The recent dispute at a Lincolnshire oil plant raised pertinent questions about employment rights in a global economy. The refinery granted a construction contract to an Italian firm, which sent its own staff to work on the contract, rather than use qualified local workers. Under the EU Posted Workers Directive (PWD), workers sent to another state are entitled to the minimum employment conditions laid down by its national law. European Court rulings indicate that anything beyond this interferes with companies' freedom to provide services under the EU treaty. So foreign workers posted here are entitled to the minimum wage, but not the going rate for the job agreed at local level. Effectively, employers in lower-cost countries can undercut British workers' pay and conditions. Unions are campaigning for the PWD to be amended to strike a better balance between employers' economic freedoms and the need to prevent 'social dumping'. Such radical reform is unlikely any time soon, raising the spectre of further industrial unrest.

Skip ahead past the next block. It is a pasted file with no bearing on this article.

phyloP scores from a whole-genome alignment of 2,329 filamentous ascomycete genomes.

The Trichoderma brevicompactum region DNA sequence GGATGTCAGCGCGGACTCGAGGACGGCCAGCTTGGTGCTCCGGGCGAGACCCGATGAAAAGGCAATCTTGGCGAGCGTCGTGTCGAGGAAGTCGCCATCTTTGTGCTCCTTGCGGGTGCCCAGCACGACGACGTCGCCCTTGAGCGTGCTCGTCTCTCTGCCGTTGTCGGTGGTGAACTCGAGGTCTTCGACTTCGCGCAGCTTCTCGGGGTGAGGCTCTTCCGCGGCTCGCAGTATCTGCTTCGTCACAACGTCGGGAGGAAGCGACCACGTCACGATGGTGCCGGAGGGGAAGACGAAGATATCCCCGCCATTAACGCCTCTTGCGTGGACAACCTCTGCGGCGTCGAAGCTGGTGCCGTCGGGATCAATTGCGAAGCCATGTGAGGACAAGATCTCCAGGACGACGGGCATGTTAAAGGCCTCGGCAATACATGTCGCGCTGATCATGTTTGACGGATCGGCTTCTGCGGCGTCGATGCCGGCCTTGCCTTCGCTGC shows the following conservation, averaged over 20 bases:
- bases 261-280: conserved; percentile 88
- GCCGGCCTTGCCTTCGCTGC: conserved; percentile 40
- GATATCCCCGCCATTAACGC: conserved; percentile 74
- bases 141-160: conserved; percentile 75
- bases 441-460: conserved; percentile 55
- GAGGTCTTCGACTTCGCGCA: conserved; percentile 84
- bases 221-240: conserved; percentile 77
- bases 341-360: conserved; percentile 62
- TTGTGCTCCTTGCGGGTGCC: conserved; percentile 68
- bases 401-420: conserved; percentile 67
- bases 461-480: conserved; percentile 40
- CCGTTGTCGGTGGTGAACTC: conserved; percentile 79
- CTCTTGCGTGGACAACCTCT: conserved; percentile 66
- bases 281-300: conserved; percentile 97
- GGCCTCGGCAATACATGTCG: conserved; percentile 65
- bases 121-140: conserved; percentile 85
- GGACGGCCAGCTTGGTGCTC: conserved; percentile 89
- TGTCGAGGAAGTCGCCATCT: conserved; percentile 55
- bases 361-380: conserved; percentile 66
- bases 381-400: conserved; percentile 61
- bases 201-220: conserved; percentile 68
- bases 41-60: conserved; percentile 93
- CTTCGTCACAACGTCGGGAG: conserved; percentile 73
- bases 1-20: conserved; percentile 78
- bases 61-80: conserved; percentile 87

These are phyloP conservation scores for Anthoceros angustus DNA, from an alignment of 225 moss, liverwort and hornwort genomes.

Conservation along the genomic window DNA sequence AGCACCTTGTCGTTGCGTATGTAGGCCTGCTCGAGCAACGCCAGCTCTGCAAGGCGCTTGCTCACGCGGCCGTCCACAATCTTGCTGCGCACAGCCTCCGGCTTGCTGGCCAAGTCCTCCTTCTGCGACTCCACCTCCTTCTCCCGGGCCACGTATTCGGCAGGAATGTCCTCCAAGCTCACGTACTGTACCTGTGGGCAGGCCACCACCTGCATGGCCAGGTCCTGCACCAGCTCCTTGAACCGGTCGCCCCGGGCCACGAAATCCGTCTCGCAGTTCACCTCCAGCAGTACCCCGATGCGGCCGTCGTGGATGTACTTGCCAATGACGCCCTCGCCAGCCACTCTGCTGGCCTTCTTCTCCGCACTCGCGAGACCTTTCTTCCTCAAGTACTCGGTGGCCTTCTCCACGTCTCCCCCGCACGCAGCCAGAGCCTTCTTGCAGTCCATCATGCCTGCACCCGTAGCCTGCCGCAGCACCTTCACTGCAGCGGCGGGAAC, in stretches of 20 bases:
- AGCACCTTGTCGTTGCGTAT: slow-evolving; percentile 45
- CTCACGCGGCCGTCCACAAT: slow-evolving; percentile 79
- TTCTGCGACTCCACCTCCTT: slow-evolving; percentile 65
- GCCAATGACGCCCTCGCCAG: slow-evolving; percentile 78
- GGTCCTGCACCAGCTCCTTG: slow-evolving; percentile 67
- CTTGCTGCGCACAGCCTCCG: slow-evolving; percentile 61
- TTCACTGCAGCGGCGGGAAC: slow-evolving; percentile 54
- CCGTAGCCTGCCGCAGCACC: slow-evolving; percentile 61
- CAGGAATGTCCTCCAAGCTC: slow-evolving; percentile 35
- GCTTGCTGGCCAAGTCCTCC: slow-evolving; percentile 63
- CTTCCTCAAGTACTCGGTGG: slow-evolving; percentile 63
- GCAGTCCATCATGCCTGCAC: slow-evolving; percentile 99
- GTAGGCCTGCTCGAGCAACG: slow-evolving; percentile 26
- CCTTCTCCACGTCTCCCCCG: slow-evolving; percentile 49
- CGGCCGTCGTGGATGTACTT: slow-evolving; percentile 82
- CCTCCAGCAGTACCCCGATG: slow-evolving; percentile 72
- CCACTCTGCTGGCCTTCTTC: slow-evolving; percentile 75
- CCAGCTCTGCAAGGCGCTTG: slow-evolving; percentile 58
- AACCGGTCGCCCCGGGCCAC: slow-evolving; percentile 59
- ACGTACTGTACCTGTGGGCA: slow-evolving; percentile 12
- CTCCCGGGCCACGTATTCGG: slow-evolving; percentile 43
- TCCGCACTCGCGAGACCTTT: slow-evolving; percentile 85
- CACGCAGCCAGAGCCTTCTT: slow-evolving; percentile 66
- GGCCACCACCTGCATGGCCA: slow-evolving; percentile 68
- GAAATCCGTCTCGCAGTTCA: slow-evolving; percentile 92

Published: 03 Mar 2009
Last Updated: 09 Oct 2013
Michael Burd and James Davies, Lewis Silkin LLP solicitors - e-mail: